Saturday, June 17, 2006

Sunday, May 21, 2006



Is your goal in life to land a recording contract? Is your goal to sing on Broadway? Is your goal to sing locally and be paid for your performances? Is your goal to sing in Carnegie Hall?

There is an old joke that goes something like this:
"How do you get to Carnegie Hall?"
The answer: "Practice!"

Being a joke, it still has some truth in it. A great teacher of brass instruments, Dr. Donald S. Reinhardt of Philadelphia, PA, told me that 20% of my improvement was based on what he taught me but the other 80% was my using it. "Using it" means diligent disciplined practice with a great positive attitude AND also understanding it very well and doing EXACTLY and PRECISELY as I was taught.

The lips and the mouthpiece of a brass player are in many ways analagous to the vocal apparatus of a singer, even though there are very distinct anatomical differences. Practicing regularly, consistently, diligently, and correctly can all help prepare a person for success.

Practicing the wrong thing, the ineffective thing, or even the right thing done the wrong way (or in the wrong sequence) can all help contribute to failure or at best, a mediocre result that is simply not good enough to be considered at a professional level. This might sound harsh but it is a harsh reality and there is no replacing knowledge or competency. The instant perfect singer is only a fantasy.

The more a singer knows about the voice and music and the accuracy and legitimacy of that information, the more there will be strong contributing factors to a singer's success and longevity. The world is full of people who haven't taken the time to study music, vocal technique, anatomy, acoustics and other subjects germane to singing. The phrases they use expose their ignorance: "sing from your diaphragm", "place your tone", and a myriad of other fallacious silly insanities which are nothing more than a waste of time, money and attention. It's not just WHO you know. It's also WHAT you know and what you can DO!

Music is a vital part of singing and musicianship is one of the "yardsticks". You can measure a singer's current level of professionalism, or the lack thereof, by their depth and breadth of knowledge and skill of music. Additionally, technique which allows the singer to artistically execute stylistically correct singing is a make-break factor in a singer's career, both short term and long term.

"If you're not growing, you are dying", when it comes to the arts.

Monday, April 17, 2006


Yes, I wear glasses sometimes...sometimes contacts.
The tux has been the standard attire for me
since the Las Vegas showroom days.

Wednesday, March 15, 2006

Video Email And Instant Messaging

Think about promoting yourself with a video of your performing that you can email to agents, venues, and others. Click on the link to the right and check it out. If you like sharing such things with others such as friends, family, or business associates, you can earn residual income but check out the details by clicking on the link to the right or below here:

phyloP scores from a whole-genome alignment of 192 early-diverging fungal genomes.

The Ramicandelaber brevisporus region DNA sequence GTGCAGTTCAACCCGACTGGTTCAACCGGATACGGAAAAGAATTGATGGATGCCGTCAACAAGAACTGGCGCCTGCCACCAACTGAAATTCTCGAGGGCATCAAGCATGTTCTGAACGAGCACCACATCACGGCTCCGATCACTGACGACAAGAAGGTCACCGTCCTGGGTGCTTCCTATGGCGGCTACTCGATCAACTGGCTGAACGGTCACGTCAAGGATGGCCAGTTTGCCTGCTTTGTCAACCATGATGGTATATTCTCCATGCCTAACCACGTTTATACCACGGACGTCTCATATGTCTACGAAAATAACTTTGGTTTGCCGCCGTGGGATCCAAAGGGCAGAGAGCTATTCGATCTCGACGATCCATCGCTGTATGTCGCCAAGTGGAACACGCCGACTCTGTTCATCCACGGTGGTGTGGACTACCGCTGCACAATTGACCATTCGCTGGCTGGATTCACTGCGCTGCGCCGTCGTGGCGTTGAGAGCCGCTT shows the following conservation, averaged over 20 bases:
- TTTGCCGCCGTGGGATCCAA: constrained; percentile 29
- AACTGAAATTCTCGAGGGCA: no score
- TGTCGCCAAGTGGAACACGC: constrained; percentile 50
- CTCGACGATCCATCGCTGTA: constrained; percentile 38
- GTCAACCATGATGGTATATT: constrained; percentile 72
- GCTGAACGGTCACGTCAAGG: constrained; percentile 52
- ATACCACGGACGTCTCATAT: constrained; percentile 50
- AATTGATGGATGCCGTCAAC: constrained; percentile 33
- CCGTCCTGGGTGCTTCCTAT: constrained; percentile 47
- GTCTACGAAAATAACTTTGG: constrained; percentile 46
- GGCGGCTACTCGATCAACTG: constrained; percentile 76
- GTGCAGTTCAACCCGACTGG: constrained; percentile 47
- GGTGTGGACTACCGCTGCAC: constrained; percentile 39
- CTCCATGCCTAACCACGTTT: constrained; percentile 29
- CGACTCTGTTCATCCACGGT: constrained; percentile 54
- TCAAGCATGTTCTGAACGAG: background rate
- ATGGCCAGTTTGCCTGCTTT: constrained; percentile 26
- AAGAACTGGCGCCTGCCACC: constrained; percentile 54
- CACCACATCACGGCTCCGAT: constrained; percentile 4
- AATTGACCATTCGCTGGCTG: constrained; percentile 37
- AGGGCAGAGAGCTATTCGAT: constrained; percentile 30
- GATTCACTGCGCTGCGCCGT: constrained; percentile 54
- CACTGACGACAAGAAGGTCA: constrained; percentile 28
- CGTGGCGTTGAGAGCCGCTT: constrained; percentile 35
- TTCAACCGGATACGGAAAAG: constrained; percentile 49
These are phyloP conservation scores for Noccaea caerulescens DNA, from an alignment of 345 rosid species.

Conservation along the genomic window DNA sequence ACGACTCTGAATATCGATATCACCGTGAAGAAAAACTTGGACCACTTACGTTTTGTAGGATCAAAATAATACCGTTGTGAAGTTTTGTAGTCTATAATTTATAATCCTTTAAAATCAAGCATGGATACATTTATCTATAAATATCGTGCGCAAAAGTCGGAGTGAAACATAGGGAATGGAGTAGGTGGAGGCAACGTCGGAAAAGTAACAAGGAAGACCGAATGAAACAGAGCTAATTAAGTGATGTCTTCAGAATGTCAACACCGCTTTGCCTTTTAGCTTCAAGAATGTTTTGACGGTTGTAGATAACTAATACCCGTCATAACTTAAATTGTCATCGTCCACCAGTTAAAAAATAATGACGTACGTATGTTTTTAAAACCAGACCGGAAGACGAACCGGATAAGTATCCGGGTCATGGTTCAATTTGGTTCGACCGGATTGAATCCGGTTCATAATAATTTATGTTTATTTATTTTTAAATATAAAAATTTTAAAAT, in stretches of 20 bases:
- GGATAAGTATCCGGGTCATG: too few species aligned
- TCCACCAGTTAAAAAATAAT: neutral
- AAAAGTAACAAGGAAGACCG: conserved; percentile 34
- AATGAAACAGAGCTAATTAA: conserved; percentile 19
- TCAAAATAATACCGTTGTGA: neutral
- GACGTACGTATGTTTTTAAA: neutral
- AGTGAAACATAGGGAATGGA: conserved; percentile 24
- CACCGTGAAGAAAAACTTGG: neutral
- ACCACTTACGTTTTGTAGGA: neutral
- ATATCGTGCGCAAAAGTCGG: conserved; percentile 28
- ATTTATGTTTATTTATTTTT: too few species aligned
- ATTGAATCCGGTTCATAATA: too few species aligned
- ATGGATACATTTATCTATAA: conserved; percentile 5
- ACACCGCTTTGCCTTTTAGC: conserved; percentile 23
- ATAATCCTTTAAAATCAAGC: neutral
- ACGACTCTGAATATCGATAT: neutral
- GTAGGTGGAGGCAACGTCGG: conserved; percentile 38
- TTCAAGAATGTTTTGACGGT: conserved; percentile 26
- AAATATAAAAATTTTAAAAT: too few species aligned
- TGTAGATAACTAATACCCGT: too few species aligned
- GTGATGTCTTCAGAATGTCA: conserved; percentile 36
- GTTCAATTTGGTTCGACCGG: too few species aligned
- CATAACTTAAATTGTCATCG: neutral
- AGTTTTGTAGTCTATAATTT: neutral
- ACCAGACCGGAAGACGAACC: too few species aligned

Thursday, February 23, 2006


I have had so many requests to write a newsletter again that I've broken down and started. Well, maybe it's not a breakdown. Maybe it's more like a break through. We, who are in the arts, are a peculiar people. We see things differently than those who are not artists. We may see things in more depth and breadth than those who take things for granted, mostly ignoring certain things around themselves. Let's put that to a test. Print out this page. Look around the room and notice everything that is brown. (You can't cheat on this one or it won't work) Put this page in front of your eyes and then close your eyes for a second and then open them with this sheet in front of your face. DO NOT READ BEYOND THIS POINT YET! If you didn't cheat, you are now staring at this paper in front of your face and you have made a mental note of the things that are brown in the room. Without moving this sheet...What did you see that was blue? DON'T LOOK. JUST USE YOUR MEMORY. What can we learn from this? People tend to ignore a lot of what is around themselves but we, as artists, as singers, cannot do that if we expect to be excellent at what we do. Did you remember anything that is blue where you are without peeking? Does it make sense that since singing usually happens with music and since singing IS music that we should try to learn more about music so that we can be better singers? Most professions have to keep up with new things and they call it "continuing education". Can you know too much about a subject? No, not if you are wanting to the best that you can be. What do you know about rhythm, pitch, tone, scales,chords, dynamics, voicings, accompaniment patterns, styles, forms,improvising, writing music, writing or doing vocal harmony? Is there still more to learn?

Sunday, February 12, 2006

Sheree and Chuck Stewart

We are in color in real life and we both sing.

Thursday, February 09, 2006


I am now set up to do vocal instruction via the internet and... it will be a private lesson and we would both see and hear each other in streaming video and audio and in real time. It isn't just copies of exercises for your voice; this is a real live lesson!